The Sierra Club is polling its half-a-million members on whether their environmental activism should include reducing the number of immigrants allowed into the United States. In what is being called a battle for the soul of the environmentalist movement, conventional liberals who do not want to be thought racist are pitted against the ideologues who, to use a common metaphor, see human beings as nothing more than harmful parasites on the face of the earth.
Both sides agree on the dogma that population growth is something bad. "Make no mistake," says Carl Pope, executive director of the Sierra Club, "overpopulation is, without question, a fundamental cause of the world's ills." He calls it, however, a global problem and worries about charges of racism. Such arguments are "a form of denial," according to member Allan Kuper. "We can't remain silent in the face of endless rapid growth" in the U.S. population. Immigration, he maintains, is having a negative impact on the environment.
Never mind that the doomsday scenarios of the "population bomb"-which have been proposed regularly from the time of Thomas Malthus in 1798 to Paul Ehrlich in the 1960s-have never happened. Never mind economists' findings that in a free economy human beings are not a drain but a natural resource. Radical environmentalists actually do see animals as having more intrinsic value than human beings, while wealthy nature lovers in their Land Rovers and log-clad mansions in the mountains do not want teeming masses cluttering the view.
The best conservative argument against immigration is that the American republic rests on the foundations of Western culture. Large numbers of immigrants from cultures that lack a democratic tradition could conceivably, in the long run, endanger American political institutions and cultural values. Ironically, however, today it seems that ethnic cultures prize American values far more than establishment Western culture does.
Western mainline churches are finding their attempts to update their teachings thwarted by their Third World brethren. An Episcopalian spokesman complains that African churches simply do not understand the need to ordain women or to be more tolerant of homosexuality. In fact, this Western-approved vice is opposed even by Caribbean cruise ship destinations. Korean Christians coming to this country are appalled at American churches that are no longer governed by the Bible; many join conservative denominations.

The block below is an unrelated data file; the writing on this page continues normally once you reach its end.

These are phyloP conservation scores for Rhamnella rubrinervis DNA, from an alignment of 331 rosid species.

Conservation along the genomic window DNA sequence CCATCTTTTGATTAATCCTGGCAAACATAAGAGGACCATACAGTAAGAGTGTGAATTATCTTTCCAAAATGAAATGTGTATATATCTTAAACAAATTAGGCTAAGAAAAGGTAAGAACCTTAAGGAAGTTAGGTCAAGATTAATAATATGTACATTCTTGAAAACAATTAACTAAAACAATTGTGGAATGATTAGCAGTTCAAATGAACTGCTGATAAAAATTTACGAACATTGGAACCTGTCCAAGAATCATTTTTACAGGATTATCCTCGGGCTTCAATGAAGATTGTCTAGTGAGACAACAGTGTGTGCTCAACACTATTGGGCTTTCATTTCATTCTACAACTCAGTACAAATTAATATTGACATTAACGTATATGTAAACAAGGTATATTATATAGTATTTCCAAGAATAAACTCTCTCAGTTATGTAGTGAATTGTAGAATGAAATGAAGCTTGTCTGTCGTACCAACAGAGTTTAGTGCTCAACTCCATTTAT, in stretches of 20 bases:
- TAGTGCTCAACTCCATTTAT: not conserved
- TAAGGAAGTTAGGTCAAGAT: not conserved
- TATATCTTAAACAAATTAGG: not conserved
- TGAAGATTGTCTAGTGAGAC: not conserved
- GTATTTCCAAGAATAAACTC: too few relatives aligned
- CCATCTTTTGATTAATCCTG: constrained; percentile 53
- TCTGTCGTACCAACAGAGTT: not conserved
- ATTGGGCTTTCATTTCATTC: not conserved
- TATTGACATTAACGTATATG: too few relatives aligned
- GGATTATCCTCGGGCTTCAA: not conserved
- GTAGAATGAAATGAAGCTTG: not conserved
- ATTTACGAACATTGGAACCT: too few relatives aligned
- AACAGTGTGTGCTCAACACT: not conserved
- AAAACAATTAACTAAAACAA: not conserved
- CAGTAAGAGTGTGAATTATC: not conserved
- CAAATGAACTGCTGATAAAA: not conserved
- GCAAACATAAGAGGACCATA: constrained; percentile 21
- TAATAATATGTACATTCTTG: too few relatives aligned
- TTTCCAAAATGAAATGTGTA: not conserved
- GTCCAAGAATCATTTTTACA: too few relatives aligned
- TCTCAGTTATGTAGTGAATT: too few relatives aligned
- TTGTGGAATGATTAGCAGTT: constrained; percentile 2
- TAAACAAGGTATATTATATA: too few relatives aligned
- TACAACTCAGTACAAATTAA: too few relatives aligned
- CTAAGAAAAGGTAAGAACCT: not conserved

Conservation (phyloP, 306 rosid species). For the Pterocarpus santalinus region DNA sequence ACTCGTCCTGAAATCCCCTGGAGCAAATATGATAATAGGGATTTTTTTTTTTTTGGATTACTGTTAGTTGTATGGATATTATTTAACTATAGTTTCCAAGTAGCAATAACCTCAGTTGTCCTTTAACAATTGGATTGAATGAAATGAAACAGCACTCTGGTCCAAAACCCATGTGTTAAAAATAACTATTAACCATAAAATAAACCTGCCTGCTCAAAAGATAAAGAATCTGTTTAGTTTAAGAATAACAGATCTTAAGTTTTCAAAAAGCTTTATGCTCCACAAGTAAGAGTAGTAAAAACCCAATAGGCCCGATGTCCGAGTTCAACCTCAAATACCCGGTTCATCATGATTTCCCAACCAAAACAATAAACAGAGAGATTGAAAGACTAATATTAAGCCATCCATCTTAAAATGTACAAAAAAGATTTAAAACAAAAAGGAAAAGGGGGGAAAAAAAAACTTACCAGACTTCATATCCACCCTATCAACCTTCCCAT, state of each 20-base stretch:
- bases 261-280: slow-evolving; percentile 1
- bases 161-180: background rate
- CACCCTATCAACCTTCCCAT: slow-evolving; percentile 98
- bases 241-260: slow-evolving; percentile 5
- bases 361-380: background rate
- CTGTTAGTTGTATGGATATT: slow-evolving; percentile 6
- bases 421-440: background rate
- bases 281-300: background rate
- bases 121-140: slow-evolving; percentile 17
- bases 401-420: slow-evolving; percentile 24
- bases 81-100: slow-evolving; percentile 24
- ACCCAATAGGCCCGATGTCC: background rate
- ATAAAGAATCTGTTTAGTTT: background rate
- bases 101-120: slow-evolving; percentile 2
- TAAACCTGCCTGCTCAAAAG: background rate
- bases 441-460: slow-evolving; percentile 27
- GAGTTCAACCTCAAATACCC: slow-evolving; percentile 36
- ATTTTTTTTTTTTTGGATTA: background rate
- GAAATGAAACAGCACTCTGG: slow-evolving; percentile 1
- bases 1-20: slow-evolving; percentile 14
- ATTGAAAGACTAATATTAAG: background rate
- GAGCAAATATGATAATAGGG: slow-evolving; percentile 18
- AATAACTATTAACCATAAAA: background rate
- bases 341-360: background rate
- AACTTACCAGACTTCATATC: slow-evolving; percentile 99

Ethnic cultures tend to be conservative, with strong family values. A pastor of a Hispanic mission in California told WORLD that the major problem faced by immigrant families is the way their children often turn rebellious and immoral when exposed to American pop culture. Hmongs, Pakistanis, and Africans make the same complaint.
One group arguing for more immigration is America's high-tech industries. In an article in The Wall Street Journal, T.J. Rodgers, CEO of Cypress Semiconductors, tells about how dependent Silicon Valley has become on well-educated workers from overseas. In a statistic he says is typical of the computer industry, 37 percent of his research-and-development engineers are immigrants. His company simply cannot find enough American-educated workers to fill the number of jobs they have.
Half of the technology doctorates awarded in American universities go to foreign nationals. Products of America's feel-good educational system simply are not going into math, science, and engineering careers. They are too hard. American young people may know how to work computers, but they use them mainly to play with, as toys for entertainment and socializing. While American students generally rank near the very bottom of the world in math and science proficiency-thanks to postmodern educational theory that minimizes content and intellectual discipline-Asian children tend to work hard at learning.
Those who want to see the work ethic today must look not to Protestants but to the immigrant businesses, such as doughnut shops run by immigrant families: The father is in the kitchen, the mother is working the register, and the children are busing tables and taking orders. The American dream of hard work leading to success is seldom taught anymore in American high schools, but is an article of faith among Hispanics and Chinese. Old-fashioned patriotism and the love of freedom can hardly be found among college graduates taught that America is the most oppressive nation in the world, but it permeates the talk of the refugees of Cuban, Vietnamese, and Chinese communism.
The point is, the cultural problems currently being faced by America and the world are emanating from Western culture, with its moral collapse and its postmodern relativism. A jolt of influence from traditional cultures would do us good.
Recognizing that ethnic cultures can be a salutary influence does not justify illegal immigration or rule out the possibility that some restrictions might be necessary. Nor does it justify the multiculturalism of the postmodern relativists or the desire of some to hook immigrants on welfare. But it does imply that the demographic projections that America will become more "ethnic" in the next century may turn out to be good news for American culture as a whole.